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Hindu-phobia is a term, a concept which many people especially those with leftist leanings would find very absurd, but I personally think that it exists, at least to an extent. We should not compare it with islamophobia - the behaviour might be similar but the nature of particular communities targeted in each of these phenomena are very different and the consequences of the same are also very different. Hindus are mainly concentrated in India and Nepal and are also found in places like Bali. In the rest of the world, due to major waves of Indian diaspora over the periods of time, we find the presence of Hindus in different parts of the world today.

However Hindus are not a major political force in most of the world today, they are a minority, and are under continuous threat in countries like Afghanistan, Pakistan and now Bangladesh as well. The recent riots at the Durga Puja pandal in Bangladesh, the killings of Hindus and also Sikhs in both Pakistan and Afghanistan over the years and these people having no choice but to seek refuge in India, the exodus of Kashmiri Pandits in 90s and also the recent killings of Hindus - both Kashmiri Pandits and Hindus from "outside" who were in the Valley to work. Two glaring and traumatising historical incidents - Partition of India and Pakistan in 1947 and also the formation of Bangladesh in 1971, make the strongest points to justify the concept of Hindu-phobia. In all of these instances, we see a deliberate targeting of Hindus in order to suppress them, their voice, instil fear to the point that they dare not unite and potentially wipe out their population from a particular area and region. These are the common trends.

But we have to make two things clear at this juncture - it does not justify a Hindu committing atrocities against anyone, including a Muslim, there is no need to repeat the cycles of the past and also that the Hindutva politics has been and is fully exploiting this fear among the Hindus for their own benefit and further dividing India rather than actually contributing to solve the problem. Regressing to conservative views would do much more of harm than good. However at this juncture, we have to understand, what is the problem. The answer is in one word - radicalisation. Radicalisation of both Hindus and Muslims is a major hurdle to be able to combat both Hindu-phobia and islamophobia - in whatever form or extent they may manifest - especially in the Indian context. History has some uncomfortable truths within it Hindus have been persecuted in huge numbers when Muslim rulers made inroads to the Indian subcontinent and the overwhelming presence of this trend is enough to make one sceptical even if in reality that peril danger does not exist anymore.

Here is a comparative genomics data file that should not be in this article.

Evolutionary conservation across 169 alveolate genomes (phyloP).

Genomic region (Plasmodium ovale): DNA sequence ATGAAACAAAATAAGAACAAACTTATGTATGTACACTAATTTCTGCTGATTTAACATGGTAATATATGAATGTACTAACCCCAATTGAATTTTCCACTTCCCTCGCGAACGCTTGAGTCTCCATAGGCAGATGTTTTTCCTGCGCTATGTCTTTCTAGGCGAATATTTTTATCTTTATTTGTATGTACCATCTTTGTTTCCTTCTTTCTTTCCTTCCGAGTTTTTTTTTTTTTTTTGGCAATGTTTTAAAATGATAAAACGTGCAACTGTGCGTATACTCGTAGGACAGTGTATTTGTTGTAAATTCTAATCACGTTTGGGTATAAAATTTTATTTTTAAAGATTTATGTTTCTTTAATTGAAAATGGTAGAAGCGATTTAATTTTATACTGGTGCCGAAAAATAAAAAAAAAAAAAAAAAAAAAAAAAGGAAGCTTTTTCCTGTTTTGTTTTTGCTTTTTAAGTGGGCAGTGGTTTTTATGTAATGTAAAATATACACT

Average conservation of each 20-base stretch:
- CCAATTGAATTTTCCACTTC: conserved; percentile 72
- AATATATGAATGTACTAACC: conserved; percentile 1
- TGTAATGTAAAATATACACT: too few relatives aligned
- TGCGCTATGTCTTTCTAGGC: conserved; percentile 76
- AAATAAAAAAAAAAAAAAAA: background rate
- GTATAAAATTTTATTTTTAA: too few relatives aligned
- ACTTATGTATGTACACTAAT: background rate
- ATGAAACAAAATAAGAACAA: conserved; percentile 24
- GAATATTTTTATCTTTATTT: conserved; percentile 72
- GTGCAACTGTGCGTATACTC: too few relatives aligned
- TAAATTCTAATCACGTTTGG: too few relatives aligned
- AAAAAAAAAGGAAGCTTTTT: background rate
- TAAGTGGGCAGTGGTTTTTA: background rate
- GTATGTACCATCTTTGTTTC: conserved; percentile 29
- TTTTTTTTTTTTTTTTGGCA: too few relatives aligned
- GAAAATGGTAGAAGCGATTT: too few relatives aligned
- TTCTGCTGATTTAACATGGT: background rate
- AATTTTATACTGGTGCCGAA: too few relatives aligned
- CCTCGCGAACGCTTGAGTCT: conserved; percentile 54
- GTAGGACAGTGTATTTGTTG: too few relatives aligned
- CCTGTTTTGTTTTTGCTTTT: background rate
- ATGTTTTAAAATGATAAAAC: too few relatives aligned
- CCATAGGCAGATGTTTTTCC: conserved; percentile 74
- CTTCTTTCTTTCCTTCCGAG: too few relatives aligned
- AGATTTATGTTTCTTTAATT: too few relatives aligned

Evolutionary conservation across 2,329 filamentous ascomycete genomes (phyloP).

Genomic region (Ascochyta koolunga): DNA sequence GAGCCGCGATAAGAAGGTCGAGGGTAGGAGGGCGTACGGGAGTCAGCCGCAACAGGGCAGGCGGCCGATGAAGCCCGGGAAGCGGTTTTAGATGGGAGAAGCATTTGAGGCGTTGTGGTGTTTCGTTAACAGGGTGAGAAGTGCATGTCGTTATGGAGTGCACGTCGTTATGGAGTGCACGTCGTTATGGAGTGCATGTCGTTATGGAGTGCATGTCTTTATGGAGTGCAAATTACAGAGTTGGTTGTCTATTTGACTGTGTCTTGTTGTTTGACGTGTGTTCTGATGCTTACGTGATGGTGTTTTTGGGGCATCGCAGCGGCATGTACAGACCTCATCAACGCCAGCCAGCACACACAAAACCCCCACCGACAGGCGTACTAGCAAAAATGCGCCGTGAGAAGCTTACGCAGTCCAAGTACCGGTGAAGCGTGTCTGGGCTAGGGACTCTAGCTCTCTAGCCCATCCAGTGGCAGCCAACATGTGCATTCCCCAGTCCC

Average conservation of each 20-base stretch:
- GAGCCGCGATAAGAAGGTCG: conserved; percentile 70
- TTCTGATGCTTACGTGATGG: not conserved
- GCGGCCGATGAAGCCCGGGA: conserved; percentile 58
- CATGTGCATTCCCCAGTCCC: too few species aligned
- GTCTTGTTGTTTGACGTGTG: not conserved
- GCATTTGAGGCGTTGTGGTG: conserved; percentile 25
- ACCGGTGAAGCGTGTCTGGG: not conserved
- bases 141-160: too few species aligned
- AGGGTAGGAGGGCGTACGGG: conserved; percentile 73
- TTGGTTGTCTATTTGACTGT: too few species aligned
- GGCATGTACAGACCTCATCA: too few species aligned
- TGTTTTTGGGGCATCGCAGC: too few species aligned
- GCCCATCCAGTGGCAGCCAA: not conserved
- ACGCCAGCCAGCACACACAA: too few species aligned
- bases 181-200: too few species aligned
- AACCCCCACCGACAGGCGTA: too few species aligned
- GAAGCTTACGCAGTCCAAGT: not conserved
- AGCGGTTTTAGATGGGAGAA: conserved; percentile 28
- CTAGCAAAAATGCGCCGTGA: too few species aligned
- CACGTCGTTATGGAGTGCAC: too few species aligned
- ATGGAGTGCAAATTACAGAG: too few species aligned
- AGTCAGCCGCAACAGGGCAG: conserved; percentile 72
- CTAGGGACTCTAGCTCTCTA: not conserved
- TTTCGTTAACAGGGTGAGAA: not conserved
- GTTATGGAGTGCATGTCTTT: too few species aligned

Hindus are wary of Muslims and Muslims do not trust Hindus either – this becomes the source of life for communalism in Indian politics and the politicians, even after Independence want this scenario in order to maintain their vote base – the infamous concept of vote bank politics. This is coming at the cost of lives of people and their lost identity and culture but also a volatile state of communal harmony. Another reason this sense of fear, insecurity and identity crisis is still able to prevail over Hindus is because they are divided among themselves. Unlike Muslims and even Christians, Hindus don't enjoy a big united community life, since they are too diverse and divided amongst themselves and the word Hindu is basically a loose term to refer to a bunch of people having their own culture and way of life, who live east to the River Indus.

Hinduism is not a religion, like Islam and Christianity are. The philosophy of the "Hindu" people which guides them is the term Dharma, it is often mistranslated as religion, but it actually means duty in Sanskrit. In other words, Hindus, technically have no religion – as per the western conception and for someone who is familiar with the western society, it is a mind boggling experience therefore there is a high chance that they would view this understanding of way of life as very "uncivilised" and "uncultured".

And, I do believe that there are people who view Hindu-phobia as a phenomenon which has a much larger manifestation than what might actually be the case. This is also why we see the consolidation of caste system in India over the periods of time and the increasing presence of social norms and institutions – it was an attempt of the elites to be able to set up their sources of power and unite at least the people of a particular region – who also share a common local culture, and language. This is a process which can be seen even today – with RSS and other Hindu outfit organisations trying to revive the ‘glorious past’ and uniting the Hindus against those who want to harm them. Though I do believe that due to the evergreen opportunity of gaining political benefits the Hindu fringe groups do exaggerate the idea of Hindu-phobia at least to some extent, it is not completely baseless either. On a concluding note, I will say this – Hindu-phobia is very contextual in nature.

Though it may seem a farce to people whose communities have not become targets of atrocities in the recent past and an overexaggerating stance for Hindus who live in Hindu majority areas, it is a glaring reality for those who live in areas where Hindus are a minority and for those who have a link to the past where atrocities were inflicted upon Hindus – leaving a scar for generations to come. For instance, I am myself a descendant of people who had to leave their homes during Partition and come to India and start everything from scratch. Even though I didn’t exist in 1947 to be able to experience that for myself, just the retelling of the experiences of my grandparents is enough for me to feel that sense of fear, danger and trauma they have lived their lives with.

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